Yoga is a complete science of life that originated in
India many thousands of years ago. It is the oldest system of personal development in the world encompassing the entire body,
mind and spirit. It is the union between a person's own consciousness and the universal consciousness. The Ancient Yogis had
a profound understanding of man's essential nature and of what he needs to live in harmony with himself and his environment.
They perceived the physical body as a vehicle, with the mind as driver, the soul as man's true identity, and action, emotion
and intelligence as the three forces which pull the body-vehicle. In order for these to be integrated, these three forces
must be in balance. Taking into account the interrelationship between body and mind, the Yogis formulated a unique method
for maintaining this balance - a method that combines all the movements you need for physical health with the Breathing and
Meditation techniques that ensure peace of mind.
These 5 principles constitute the essence of the teachings
1. Proper Exercise (Asanas)
Our physical body is meant to move and exercise. If our
lifestyle does not provide natural motion of muscles and joints, then disease and great discomfort will ensue with time. Proper
exercise should be pleasant to the practitioner while beneficial to the body, mind and spiritual life.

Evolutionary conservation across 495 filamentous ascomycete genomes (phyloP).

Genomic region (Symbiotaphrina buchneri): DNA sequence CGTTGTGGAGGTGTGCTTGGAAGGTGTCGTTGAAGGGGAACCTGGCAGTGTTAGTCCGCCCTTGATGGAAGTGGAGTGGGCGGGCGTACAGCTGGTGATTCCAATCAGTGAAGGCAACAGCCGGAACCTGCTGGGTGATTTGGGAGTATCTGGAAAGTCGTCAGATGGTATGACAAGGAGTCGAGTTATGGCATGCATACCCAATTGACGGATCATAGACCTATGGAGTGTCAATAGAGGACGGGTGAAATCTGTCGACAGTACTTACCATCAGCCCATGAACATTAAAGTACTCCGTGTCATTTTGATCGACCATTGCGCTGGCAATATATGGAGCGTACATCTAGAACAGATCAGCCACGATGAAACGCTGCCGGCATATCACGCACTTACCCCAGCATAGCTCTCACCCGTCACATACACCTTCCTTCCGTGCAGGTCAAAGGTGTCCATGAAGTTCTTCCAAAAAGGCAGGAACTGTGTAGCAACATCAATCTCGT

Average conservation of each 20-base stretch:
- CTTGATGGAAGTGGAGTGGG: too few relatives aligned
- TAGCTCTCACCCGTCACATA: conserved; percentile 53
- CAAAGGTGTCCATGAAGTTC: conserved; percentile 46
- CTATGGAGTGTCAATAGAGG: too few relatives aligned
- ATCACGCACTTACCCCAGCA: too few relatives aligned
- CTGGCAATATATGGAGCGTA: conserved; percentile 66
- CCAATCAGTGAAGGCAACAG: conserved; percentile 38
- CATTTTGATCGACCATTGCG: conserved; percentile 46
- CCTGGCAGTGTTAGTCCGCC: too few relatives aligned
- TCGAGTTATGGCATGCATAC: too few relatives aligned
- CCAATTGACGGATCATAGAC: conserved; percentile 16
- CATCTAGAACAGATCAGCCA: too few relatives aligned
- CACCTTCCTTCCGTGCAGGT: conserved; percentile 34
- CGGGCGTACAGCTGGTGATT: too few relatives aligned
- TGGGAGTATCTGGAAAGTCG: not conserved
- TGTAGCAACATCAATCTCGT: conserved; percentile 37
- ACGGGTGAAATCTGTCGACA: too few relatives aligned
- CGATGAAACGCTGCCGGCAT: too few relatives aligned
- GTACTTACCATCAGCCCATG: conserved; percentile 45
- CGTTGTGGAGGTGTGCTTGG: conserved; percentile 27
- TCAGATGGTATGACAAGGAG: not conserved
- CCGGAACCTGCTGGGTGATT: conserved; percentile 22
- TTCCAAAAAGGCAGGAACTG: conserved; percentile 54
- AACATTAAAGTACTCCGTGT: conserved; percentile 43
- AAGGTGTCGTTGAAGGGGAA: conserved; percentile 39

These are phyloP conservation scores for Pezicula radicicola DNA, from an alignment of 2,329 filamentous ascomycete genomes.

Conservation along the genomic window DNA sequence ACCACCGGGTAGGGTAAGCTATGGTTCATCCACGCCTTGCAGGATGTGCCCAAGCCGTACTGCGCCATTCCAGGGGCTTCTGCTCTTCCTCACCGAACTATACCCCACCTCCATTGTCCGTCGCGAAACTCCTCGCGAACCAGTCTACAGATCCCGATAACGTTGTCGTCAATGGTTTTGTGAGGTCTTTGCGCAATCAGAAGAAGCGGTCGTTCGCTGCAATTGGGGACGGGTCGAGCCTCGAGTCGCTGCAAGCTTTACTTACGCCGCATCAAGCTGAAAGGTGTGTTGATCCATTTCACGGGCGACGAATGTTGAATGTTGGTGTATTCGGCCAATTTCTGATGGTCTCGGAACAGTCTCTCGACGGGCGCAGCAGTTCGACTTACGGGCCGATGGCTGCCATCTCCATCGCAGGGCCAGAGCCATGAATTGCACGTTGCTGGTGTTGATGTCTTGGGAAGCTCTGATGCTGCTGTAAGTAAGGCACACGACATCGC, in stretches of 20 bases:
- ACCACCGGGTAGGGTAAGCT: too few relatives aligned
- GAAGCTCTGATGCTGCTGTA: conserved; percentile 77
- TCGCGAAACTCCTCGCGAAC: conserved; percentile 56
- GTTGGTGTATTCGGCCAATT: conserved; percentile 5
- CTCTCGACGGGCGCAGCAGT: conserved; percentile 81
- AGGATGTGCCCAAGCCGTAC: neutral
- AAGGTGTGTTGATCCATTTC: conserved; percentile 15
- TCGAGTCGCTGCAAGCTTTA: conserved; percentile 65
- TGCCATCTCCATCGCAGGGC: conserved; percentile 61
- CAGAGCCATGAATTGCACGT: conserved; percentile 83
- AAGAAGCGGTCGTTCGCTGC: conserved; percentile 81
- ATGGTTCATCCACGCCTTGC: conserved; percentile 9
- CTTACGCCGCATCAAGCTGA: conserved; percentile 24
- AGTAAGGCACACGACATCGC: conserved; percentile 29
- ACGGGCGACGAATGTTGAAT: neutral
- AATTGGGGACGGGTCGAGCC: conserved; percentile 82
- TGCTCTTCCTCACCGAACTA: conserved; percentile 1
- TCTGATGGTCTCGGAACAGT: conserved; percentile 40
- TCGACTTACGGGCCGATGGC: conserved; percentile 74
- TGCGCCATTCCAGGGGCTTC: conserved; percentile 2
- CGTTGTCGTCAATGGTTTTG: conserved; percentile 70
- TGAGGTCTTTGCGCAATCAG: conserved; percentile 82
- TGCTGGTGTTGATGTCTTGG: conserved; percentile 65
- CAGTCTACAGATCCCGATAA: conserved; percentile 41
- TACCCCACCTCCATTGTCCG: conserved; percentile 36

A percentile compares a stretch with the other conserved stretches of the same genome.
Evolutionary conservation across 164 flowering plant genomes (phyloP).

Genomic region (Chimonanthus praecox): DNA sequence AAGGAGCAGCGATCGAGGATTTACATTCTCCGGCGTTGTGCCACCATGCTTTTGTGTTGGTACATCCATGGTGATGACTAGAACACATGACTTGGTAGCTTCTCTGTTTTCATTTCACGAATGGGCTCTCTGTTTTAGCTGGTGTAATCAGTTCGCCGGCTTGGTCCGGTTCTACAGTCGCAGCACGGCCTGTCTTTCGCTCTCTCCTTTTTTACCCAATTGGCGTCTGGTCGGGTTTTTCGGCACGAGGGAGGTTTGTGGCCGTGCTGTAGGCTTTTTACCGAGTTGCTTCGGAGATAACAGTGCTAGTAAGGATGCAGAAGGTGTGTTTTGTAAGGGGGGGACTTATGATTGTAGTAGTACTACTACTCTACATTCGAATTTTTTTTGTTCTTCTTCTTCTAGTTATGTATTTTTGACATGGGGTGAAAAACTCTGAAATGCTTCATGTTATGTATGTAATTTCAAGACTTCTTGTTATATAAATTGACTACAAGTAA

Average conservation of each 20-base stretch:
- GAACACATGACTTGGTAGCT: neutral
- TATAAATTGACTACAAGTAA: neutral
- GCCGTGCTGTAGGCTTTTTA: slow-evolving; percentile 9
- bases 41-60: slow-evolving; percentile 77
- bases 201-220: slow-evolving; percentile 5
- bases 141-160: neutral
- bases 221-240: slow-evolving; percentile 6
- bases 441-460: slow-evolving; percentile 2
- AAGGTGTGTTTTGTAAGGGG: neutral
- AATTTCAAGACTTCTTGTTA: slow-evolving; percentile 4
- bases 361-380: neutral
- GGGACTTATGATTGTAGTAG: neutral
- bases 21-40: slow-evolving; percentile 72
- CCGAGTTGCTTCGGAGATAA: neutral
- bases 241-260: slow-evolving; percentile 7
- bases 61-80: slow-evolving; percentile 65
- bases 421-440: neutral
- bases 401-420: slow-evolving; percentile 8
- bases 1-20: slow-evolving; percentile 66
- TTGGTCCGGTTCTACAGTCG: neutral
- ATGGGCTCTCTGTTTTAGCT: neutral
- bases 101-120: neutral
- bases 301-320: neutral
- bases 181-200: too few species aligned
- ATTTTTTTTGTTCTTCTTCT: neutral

2. Proper Breathing (Pranayama)
Yoga teaches us how to use the lungs to their maximum
capacity and how to control the breath. Proper breathing should be deep, slow and rhythmical. This increases vitality and
3. Proper Relaxation (Savasana)
Long before the invention of cars, planes, telephones,
computers, freeways and other modern triggers of stress, the Rishis (sages or seers) and Yogis of yore devised very powerful
techniques of deep relaxation. As a matter of fact, many modern stress-management and relaxation methods borrow heavily from
this tradition. By relaxing deeply all the muscles the Yogi can thoroughly rejuvenate his/her nervous system and attain a
deep sense of inner peace.
4. Proper Diet
Besides being responsible for building our physical body,
the foods we eat profoundly affect our mind. For maximum body-mind efficiency and complete spiritual awareness, Yoga advocates
a lacto-vegetarian diet. This is an integral part of the Yogic lifestyle.
5. Meditation (Dhyana)
Here is the most important point of all, we become what
we think. Thus we should exert to entertain positive and creative thoughts as these will contribute to vibrant health and
a peaceful, joyful mind. A positive outlook on life can be developed by learning and practicing the teachings of the philosophy
of Vedanta. The mind will be brought under perfect control by regular practice of meditation.
"There are two obstacles to
vibrant health and longevity
ignorance and complacency."
World Health Organization